By G. Michael Dobbs|
A generation ago civics classes were a staple of American education. The idea was that young people should understand how the government works so that when they reach voting age they will be able to make informed decisions.
Of course, hand-in-hand with that concept was another: that voters would take their charge seriously enough to research their decisions and make it to the polls to participate.
Today, civics classes have gone the way of the dinosaur and attendance at the polls has plummeted. People pay closer attention to Kim and Kanye than they do the activities of their local, state and federal governments. That is, until they read some posting on Facebook and then they become outraged.
A prime example of lack of involvement are the proposed cuts at Westover Air Reserve Base (WARB). The base is a huge economic driver in Western Massachusetts. It has been the subject of millions of dollars in upgrades from the federal government in the past few years. It has one of the finest runway facilities on the east coast and has played a significant role in the wars in the Middle East.
And yet, it is suffering cuts thanks to sequestration.
Congressman Richard Neal and other members of our Congressional delegation are in the middle of an effort to convince Air Force brass that the cuts could be made elsewhere and that Westover’s role is vital to our region and nation.
I hope they will be successful, but we wouldn’t be in this position if the members of the Congressional “Super Committee” hadn’t failed in their efforts to find savings in the federal budget.
Have there been any repercussions for those members of Congress? Are they still getting their paycheck at the same level as before? Does the American public hold their feet to their fire to ensure action? Do voters actually care that members of Congress set aside partisan issues to get a job done?
What do you think?
There is plenty of handwringing and outrage in the nation. The American public will always rise to the occasion if they think their ox is being gored, but that reaction is fleeting and frequently the product of misinformation.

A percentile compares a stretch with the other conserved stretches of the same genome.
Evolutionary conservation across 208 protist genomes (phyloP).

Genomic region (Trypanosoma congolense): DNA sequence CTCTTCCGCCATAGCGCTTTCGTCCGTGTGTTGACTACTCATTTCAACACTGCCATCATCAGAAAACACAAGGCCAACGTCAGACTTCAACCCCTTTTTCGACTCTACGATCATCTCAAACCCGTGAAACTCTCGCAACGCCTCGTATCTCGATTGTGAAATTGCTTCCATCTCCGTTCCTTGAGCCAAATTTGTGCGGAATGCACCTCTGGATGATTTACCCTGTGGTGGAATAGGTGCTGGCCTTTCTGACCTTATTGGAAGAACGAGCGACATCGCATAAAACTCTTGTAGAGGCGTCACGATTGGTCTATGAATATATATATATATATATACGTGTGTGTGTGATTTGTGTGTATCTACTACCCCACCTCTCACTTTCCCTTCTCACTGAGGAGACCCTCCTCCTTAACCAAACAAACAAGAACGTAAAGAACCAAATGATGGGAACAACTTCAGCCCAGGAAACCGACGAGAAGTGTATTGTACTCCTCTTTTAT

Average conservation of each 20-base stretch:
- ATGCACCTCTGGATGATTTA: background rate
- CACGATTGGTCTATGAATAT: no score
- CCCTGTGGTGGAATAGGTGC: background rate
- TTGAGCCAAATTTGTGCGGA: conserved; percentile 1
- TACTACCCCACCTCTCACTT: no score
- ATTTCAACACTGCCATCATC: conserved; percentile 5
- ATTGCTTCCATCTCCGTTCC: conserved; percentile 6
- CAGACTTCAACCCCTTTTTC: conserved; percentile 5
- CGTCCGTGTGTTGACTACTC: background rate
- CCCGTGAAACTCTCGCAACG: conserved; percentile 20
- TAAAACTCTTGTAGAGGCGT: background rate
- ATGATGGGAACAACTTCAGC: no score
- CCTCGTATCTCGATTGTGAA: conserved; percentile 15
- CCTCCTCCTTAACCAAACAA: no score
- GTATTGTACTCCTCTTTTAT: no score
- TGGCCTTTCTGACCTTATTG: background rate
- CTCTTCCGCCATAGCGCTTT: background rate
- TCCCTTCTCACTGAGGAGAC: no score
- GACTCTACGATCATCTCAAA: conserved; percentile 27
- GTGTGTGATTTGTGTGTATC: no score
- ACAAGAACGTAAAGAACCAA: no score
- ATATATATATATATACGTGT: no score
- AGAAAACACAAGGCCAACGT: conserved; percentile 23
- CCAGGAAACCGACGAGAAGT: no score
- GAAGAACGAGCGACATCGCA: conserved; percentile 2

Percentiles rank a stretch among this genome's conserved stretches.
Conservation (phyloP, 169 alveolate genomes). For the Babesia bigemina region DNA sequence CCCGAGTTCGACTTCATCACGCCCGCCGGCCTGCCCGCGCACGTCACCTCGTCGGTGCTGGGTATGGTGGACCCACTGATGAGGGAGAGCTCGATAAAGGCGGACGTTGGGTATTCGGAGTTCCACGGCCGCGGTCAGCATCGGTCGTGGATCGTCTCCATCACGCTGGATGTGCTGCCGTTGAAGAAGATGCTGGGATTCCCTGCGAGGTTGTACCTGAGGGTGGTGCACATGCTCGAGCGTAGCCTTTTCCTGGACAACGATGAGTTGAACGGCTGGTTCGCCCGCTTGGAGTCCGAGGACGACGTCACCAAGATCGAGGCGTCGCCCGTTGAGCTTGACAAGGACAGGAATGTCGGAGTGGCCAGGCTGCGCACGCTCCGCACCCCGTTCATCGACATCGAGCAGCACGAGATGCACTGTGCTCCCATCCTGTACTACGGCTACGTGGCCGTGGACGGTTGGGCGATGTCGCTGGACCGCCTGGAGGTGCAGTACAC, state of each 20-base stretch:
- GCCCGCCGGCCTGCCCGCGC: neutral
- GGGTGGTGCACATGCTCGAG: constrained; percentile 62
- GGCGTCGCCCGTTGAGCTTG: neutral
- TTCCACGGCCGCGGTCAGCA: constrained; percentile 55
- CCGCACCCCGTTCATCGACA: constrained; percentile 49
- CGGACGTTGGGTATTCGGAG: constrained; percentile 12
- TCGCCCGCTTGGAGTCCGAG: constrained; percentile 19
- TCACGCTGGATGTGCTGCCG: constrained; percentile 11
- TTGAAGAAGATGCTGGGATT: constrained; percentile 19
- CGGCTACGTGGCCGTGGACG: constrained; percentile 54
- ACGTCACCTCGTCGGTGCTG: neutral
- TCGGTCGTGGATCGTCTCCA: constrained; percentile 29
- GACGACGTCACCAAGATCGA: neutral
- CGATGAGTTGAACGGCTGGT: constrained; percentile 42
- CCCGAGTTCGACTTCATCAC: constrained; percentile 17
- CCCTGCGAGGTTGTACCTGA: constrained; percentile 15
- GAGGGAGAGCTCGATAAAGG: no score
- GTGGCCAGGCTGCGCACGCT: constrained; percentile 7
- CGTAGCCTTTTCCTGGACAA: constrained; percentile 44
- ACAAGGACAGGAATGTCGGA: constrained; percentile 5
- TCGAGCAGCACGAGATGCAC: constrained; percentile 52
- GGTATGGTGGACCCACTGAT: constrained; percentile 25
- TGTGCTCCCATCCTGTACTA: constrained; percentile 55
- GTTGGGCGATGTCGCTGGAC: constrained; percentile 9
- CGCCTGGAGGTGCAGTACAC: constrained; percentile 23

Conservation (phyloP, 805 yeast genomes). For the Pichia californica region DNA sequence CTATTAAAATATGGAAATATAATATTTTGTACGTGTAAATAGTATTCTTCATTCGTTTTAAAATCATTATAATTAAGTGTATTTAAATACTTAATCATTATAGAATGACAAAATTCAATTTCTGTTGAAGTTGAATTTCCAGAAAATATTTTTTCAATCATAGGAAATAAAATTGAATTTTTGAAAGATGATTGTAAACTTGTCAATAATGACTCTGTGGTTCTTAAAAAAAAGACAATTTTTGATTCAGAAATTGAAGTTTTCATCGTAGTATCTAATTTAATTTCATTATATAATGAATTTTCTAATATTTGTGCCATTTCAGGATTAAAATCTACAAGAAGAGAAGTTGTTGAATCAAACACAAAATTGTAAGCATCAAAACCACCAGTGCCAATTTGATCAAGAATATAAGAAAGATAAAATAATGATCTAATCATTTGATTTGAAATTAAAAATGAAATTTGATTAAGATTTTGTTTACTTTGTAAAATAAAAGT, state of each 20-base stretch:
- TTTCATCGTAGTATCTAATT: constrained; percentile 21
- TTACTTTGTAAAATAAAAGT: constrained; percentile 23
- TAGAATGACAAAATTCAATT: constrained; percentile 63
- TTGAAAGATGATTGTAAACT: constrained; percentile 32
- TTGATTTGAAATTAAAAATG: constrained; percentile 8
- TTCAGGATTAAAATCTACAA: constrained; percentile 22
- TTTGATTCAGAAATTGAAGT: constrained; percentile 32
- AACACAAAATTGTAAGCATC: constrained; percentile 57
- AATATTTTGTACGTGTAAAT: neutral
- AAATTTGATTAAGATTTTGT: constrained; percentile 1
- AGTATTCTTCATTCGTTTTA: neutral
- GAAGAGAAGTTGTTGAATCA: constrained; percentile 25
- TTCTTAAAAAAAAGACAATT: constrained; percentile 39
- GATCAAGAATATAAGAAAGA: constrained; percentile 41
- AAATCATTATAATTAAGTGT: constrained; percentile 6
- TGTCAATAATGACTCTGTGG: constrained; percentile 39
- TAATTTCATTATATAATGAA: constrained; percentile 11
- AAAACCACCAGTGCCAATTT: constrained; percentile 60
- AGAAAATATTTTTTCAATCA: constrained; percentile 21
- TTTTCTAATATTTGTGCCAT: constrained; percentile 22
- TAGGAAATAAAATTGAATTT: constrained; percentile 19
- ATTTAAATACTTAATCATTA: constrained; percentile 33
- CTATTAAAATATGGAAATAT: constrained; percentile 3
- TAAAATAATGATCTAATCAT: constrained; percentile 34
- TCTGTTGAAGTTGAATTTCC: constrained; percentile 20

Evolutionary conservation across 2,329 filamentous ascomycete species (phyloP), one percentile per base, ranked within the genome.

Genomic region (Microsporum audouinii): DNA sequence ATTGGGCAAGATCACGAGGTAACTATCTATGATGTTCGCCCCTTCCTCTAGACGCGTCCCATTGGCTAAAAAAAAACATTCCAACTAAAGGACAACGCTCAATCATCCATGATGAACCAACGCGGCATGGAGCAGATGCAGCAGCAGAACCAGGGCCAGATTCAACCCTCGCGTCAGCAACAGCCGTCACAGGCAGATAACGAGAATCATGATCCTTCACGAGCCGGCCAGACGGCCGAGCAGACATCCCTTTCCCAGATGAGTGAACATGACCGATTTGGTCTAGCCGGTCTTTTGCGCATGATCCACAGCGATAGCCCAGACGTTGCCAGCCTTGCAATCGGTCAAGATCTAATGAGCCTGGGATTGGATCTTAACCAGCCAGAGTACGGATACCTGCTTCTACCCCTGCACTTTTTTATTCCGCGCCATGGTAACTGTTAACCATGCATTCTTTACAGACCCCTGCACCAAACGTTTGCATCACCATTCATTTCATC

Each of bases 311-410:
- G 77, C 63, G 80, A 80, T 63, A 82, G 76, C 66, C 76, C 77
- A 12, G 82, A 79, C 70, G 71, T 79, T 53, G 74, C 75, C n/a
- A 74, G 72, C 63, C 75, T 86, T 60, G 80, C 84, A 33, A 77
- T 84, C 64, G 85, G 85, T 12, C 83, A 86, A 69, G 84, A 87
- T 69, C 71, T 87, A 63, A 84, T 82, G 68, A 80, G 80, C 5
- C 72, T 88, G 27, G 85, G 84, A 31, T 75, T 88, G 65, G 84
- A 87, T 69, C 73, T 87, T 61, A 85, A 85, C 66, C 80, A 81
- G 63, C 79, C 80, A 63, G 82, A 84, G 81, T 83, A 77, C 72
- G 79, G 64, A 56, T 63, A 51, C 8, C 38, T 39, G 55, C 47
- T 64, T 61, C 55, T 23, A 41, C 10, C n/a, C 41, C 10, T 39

A meme on Facebook shouldn’t be the sole basis for a political opinion.
With the looming mid-term elections, one has to wonder – or in my case, pray – that voters actually realize how important being informed about issues really is and that voting does matter.
My cynical side tells me that with recent Supreme Court decisions about the role of corporation in elections and that money equals free speech that elections have become lopsided battles.
I am enough of a political Pollyanna though to believe that eventually we will see a return to balance. Thomas Jefferson believed in the ability of the electorate and said, “Should things go wrong at any time, the people will set them to rights by the peaceable exercise of their elective rights.”
I would like to think he was right.
Support a great ideaI love it when people come up with an idea, devise a plan and implement it. I admire people who strive to innovate and gamble on a new idea. That, to me, is the American way.
That’s why I want to plug my good friend and former colleague Natasha Clark’s Indiegogo campaign to expand her Lioness Magazine, an online publication for female entrepreneurs.
Natasha said, “Our startup began because female entrepreneurs didn’t have a home. Mainstream entrepreneur magazines are geared toward men – from their style to their content, their publishers admit that more than 60 percent of their readers are?males. Even though female entrepreneurship is rapidly on the rise and even though in 2013 female-owned companies generated more than $1.3 trillion, there was still no mainstream magazine for these women, until now.
“We did a soft launch of Lioness in August 2011 and since then we have been read by more than 3,000 people (79 percent of our readers are women). With the launch of the new LionessMagazine.com, we’re able to provide daily content, bring advice from some of the best women around the world and in the process do something groundbreaking – establish Lioness as the leading digital magazine for female entrepreneurs.”
Go to www.indiegogo.com/projects/lioness-magazine and consider helping Natasha reach her goal.
Agree? Disagree? Drop me a line at email@example.com or at 280 N. Main St., East Longmeadow, MA 01028. As always, this column represents the opinion of its author and not the publishers or advertisers of this newspaper.
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